By April 2004, Edgeview narrowed an initial list of six vendors down to two, ultimately selecting InterAction from LexisNexis Interface Software at the end of June. LexisNexis Interface "had a proven track record," Moore says. And, "They took time to help all the members of our firm understand what the software had - and what it didn't have." Moore declines to name the other vendors that were considered.

Upon completion of the deal, Moore traveled to the vendor's Oakbrook, Ill., headquarters in July 2004 for nine days of training. Implementation of the solution was slated for completion just after Labor Day. With support from Inter-Action's professional services group, Edgeview's implementation team - which was comprised of six people, two of whom served on a full-time basis - rolled out the system as planned on Sept. 8, initially to Edgeview's deal processors and administrators, who then could act as information resources for the rest of the staff. Additionally, the firm held a series of eight classes for staff through September and October.

Share and Share Alike?

InterAction, says Moore, has been populated with much of the information from the existing Act! database in use at the firm. Some of that information was imported automatically, while other information required rekeying. (At this time, InterAction does not send or receive direct, ongoing feeds to or from other Edgeview applications.)

What the solution didn't have - at first - was acceptance among Edgeview's staff. A few features of the application, however, made it easier for employees to embrace the system. While InterAction provides a repository for contacts across the firm, Moore explains, it allows users to determine which contacts they want to release into the larger firmwide database and which will remain private. Even for the public contacts, the user "has the ability to review any changes to their contacts before they are made," she adds.

Permissioning also can be taken down to a more granular level, meaning certain contact numbers for clients can be made public, while others, such as cell phone numbers, for example, can be kept private. Also, partners who designate their assistants as proxies can give them access to some, but not necessarily all, of their contacts.

Across the wider scope of Wall Street, though, a full-fledged embrace of CRM applications is often at odds with long-standing cultural tendencies, according to Matthew Beinfang, a senior analyst with Needham, Mass.-based TowerGroup. He says that despite being able to control what goes into the public CRM application, many users dread the worst will happen. "The fear is that some dope from another division will go after my client - with what may be good intentions. But if I expose the relationship, I risk that it could be damaged," he says. "If we're talking about a bread-and-butter client, I'm probably not going to be taking that risk."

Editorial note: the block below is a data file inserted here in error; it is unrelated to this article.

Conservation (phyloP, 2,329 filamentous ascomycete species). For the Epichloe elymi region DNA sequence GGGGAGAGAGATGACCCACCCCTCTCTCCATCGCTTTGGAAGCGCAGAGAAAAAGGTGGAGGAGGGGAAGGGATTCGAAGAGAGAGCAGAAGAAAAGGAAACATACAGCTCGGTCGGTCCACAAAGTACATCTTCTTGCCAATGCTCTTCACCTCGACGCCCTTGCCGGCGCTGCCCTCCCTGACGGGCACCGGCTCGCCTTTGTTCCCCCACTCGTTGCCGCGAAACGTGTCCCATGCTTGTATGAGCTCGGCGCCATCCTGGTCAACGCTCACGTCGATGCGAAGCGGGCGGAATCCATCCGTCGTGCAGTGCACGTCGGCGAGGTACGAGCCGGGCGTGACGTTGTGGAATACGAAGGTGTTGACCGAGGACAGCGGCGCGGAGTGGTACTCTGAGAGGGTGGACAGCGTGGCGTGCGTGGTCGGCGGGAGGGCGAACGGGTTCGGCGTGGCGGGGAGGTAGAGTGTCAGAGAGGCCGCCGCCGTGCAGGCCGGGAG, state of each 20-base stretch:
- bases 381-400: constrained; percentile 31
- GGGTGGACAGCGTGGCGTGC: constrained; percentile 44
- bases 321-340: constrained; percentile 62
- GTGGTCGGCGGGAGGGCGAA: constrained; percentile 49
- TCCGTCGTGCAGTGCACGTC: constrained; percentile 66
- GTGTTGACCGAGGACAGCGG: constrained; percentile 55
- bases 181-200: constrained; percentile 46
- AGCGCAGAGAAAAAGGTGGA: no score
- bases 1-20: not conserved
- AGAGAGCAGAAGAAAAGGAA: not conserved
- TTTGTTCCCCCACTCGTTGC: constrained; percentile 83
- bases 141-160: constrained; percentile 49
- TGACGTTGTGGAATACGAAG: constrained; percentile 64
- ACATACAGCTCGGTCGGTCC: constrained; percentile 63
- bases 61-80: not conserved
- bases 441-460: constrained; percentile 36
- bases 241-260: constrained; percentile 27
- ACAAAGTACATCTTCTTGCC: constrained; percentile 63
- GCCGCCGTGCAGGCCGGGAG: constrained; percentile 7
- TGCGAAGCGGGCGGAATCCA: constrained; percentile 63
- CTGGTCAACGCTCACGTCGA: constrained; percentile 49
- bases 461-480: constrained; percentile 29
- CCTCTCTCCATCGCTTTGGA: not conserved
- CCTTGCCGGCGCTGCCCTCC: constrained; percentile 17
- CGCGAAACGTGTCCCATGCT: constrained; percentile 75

In terms of financial cost to Edgeview, "Given the capabilities that InterAction has, it is fairly inexpensive. We are not spending millions but rather a hundred thousand or two," Moore says. "I think it would pay for itself if we won one deal from it," she adds. Toward that end, user adoption in the firm is gaining momentum. "The majority of the office is using it on a daily basis to access information," Moore relates.

Having gone through the process, Moore advises other firms to spec out their business processes first, because no software bandage can fix processes gone awry. Second, she stresses the importance of having someone at the top of the organization champion the project to further acceptance and adoption rates. "Bankers have very little time, and getting them to do anything they don't absolutely have to do is a challenge," she asserts.

EDS' Clay says firms first need to get a handle on their customers' behaviors and preferences, then develop a vision for the level of customer service they want to provide. Only then can a CRM solution help IT and business executives align business processes and operations.

While growth prompted Edgeview to embrace CRM, TowerGroup's Beinfang says that head-count reduction can be just as powerful a driver. "You will start to hear it from the sales force, as head count is shrinking, that they are having a hard time staying in front of their customers," he says. "It's real trouble when a customer complains and says, 'You don't understand the breadth of my relationship with you.' From a competitive standpoint, if you can't value that relationship accurately, that is a real problem."